New program will feed hungry kids in the summer

(From left to right) Julian Cyr, Noli Taylor, and Reverend Ken Campbell. Senator Cyr offered his help in the fight against food insecurity on Martha's Vineyard during a meeting in January hosted by Project Bread. —Cameron Machell

Updated March 22, 10:50 am

The Summer Food Service Program (SFSP), which offers free lunches to children from low-income families when school is out, from July 10 to August 11, is the first of its kind on the Vineyard.

According to a press release from Noli Taylor, community food education director at Island Grown Initiative (IGI), Martha’s Vineyard Regional High School (MVRHS) will be the local sponsor. Meals will be prepared at the school, and provided at designated sites. MVRHS recently applied to the Massachusetts Department of Elementary and Secondary Education to become a sponsor to launch the program.

MVRHS will serve three sites this pilot year — the Oak Bluffs library, the Boys and Girls Club, and the English Language Learners Summer Program at the Tisbury School. The hope is that the program expands, with more sites and a longer service period.

Barbara-Jean Chauvin, assistant principal of MVRHS, spearheaded the process of the high school’s becoming a sponsor. Ms. Chauvin said that the high school and the Oak Bluffs School both have take-home food programs. At MVRHS, that program feeds 20 families. She told The Times on Wednesday that she hopes the summer program will be an extension of that.

“We see it as a huge need on the Island, firsthand,” Ms. Chauvin said.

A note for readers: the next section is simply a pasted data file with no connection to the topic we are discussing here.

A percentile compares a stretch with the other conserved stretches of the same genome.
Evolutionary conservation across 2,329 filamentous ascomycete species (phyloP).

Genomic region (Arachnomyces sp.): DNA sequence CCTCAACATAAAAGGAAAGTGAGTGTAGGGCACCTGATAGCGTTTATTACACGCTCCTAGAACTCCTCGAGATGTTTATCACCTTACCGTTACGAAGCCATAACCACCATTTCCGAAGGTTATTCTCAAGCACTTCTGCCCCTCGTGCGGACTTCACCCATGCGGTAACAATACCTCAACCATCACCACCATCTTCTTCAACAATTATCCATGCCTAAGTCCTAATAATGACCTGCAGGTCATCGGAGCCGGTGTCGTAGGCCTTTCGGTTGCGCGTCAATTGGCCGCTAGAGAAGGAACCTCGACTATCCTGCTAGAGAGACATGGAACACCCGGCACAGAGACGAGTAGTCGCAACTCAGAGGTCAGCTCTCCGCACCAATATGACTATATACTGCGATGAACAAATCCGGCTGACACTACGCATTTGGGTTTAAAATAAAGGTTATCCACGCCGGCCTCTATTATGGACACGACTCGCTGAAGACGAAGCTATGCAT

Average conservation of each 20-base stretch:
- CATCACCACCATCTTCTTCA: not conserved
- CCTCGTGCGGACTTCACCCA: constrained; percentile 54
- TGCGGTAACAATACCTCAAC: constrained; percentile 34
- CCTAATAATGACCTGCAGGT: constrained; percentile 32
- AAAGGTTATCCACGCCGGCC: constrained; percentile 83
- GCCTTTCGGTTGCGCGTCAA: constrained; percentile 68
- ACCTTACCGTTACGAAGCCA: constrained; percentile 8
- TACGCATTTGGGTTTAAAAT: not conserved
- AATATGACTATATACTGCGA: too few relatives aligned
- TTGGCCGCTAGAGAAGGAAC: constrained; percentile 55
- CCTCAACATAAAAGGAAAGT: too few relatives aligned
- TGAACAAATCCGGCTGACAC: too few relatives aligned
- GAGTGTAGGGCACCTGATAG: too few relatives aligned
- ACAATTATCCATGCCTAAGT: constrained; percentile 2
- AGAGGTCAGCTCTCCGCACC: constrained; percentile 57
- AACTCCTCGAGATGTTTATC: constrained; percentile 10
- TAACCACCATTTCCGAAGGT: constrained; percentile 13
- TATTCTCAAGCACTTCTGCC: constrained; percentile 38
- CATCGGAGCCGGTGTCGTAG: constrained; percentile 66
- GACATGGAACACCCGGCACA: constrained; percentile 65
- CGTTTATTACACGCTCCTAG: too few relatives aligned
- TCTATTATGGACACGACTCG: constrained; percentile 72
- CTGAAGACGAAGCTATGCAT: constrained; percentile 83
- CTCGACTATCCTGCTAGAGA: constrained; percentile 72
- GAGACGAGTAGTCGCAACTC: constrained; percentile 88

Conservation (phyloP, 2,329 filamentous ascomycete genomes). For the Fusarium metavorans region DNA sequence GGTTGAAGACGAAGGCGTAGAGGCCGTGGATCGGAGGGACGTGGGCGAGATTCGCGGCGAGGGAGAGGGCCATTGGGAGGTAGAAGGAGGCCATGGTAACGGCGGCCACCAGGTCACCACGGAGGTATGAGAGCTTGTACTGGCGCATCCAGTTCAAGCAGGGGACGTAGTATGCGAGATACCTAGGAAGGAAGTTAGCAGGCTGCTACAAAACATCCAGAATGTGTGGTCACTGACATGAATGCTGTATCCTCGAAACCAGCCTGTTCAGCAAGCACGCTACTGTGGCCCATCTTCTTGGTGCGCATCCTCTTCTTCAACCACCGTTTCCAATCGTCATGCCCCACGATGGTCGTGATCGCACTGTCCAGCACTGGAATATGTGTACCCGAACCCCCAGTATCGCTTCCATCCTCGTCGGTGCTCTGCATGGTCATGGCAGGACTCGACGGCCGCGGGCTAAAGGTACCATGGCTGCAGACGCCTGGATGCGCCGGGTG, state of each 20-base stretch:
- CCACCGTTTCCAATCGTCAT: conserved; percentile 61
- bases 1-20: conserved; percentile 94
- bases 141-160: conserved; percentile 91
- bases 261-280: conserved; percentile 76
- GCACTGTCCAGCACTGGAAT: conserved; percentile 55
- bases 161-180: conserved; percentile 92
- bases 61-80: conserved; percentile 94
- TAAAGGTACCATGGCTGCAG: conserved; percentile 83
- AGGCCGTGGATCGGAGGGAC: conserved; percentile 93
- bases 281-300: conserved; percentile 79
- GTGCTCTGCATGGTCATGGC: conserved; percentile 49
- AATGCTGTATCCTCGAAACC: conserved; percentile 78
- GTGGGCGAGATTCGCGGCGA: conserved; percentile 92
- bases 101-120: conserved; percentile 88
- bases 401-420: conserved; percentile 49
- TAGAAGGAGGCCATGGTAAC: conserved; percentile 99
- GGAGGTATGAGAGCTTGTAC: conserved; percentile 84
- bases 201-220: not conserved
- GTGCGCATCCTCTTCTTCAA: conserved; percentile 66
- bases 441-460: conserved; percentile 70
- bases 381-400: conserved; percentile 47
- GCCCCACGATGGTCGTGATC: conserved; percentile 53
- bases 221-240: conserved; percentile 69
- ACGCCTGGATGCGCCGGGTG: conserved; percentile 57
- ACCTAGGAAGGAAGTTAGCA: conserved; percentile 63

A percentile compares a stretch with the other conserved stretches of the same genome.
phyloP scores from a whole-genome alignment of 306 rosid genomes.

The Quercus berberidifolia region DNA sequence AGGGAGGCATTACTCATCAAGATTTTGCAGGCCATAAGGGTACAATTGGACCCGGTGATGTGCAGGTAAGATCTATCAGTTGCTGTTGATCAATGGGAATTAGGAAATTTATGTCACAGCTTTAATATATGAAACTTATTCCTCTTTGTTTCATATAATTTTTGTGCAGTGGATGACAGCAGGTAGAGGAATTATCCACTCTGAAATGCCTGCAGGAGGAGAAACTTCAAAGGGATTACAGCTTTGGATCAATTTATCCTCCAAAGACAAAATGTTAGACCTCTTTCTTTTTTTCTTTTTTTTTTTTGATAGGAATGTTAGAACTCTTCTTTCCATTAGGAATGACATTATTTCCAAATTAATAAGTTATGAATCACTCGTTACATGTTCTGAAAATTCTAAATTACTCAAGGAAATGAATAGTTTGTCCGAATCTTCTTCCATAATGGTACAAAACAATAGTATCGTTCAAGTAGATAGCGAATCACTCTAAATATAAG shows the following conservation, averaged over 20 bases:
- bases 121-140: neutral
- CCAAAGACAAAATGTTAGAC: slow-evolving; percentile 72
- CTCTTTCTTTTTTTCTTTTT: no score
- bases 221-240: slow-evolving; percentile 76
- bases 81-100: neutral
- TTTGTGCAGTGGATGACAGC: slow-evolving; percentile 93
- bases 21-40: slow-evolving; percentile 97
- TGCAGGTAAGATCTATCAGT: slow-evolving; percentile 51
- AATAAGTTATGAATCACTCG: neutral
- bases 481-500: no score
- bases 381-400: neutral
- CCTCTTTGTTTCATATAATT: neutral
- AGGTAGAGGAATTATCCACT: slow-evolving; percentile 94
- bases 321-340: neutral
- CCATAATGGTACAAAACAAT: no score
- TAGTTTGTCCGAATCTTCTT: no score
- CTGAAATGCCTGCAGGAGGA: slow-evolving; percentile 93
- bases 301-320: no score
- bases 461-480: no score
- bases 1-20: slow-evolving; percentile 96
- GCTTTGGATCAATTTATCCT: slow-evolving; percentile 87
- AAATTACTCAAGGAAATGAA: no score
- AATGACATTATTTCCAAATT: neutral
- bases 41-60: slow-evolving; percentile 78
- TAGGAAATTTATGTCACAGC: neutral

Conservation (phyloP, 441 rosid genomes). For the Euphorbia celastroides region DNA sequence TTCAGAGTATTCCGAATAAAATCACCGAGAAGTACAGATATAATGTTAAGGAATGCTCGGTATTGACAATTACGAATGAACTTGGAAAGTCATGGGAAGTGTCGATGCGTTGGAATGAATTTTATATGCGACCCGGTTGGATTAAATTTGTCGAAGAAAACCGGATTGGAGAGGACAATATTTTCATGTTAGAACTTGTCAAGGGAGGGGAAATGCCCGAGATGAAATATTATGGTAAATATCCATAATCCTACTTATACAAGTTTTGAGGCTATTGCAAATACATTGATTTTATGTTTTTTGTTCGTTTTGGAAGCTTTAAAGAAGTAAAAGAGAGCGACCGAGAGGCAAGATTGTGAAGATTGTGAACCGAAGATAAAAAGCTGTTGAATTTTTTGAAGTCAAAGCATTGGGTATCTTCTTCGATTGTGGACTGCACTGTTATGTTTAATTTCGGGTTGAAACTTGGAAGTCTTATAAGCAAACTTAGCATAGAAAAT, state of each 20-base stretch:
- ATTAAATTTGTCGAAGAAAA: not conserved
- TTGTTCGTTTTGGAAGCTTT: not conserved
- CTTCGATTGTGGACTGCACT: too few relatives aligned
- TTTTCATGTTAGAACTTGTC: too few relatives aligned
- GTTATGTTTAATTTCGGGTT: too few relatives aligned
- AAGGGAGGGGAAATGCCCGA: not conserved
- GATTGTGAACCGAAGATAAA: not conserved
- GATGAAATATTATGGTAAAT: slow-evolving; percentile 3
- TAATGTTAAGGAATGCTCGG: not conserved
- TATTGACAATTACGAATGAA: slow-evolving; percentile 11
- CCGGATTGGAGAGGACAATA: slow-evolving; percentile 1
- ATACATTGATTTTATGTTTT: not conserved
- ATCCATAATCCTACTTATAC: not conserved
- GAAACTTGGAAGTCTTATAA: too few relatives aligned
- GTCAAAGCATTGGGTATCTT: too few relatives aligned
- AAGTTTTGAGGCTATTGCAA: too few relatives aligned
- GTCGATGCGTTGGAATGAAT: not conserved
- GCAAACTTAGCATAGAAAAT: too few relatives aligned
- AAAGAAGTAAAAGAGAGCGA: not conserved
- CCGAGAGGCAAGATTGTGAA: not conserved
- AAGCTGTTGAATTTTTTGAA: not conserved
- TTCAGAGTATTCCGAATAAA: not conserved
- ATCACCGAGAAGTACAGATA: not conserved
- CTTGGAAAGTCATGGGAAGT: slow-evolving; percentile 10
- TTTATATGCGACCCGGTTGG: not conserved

For the three sites that will host SFSP this summer, the Oak Bluffs Public Library is the only “open site,” which means that any child who is in the Supplemental Nutrition Assistance Program (SNAP) or free and reduced-price lunch program can go and receive food.

The Boys and Girls Club and the ELL summer program are closed sites, so only children on the roster or who are members can access SFSP.

Food insecurity among children in low-income households increases in the summer because daily school meals are not served. For many children, the annual end of school is linked to summer learning loss, the development of unhealthy eating habits, fatigue, and weight gain.

More than 680 students — about 30 percent of all Vineyard students — are eligible for free or reduced-price meals, according to 2015 data from the Department of Elementary and Secondary Education. Of those who qualify, 475 students participated. These students are the most vulnerable to food insecurity in the summer months.

SFSP is a child nutrition program that reimburses providers who serve free meals during the summer to children under the age of 18. The United States Department of Agriculture (USDA) funds the effort, which is administered in Massachusetts by the Department of Elementary and Secondary Education.

One in eight children in Massachusetts, roughly 229,000, is not confident of where his or her next meal is coming from, according to Project Bread, a Boston-based organization that deals with issues of hunger in Massachusetts. It feeds about 57,000 children in the summer with SFSP, which means that more than 172,000 children continue to deal with food insecurity. That’s enough children to fill Gillette Stadium, TD Garden, and Fenway Park twice, with 10,000 children remaining.

Volunteers are needed to help package, deliver, and serve lunches. Please contact Ms. Taylor at noli@igimv.org if interested.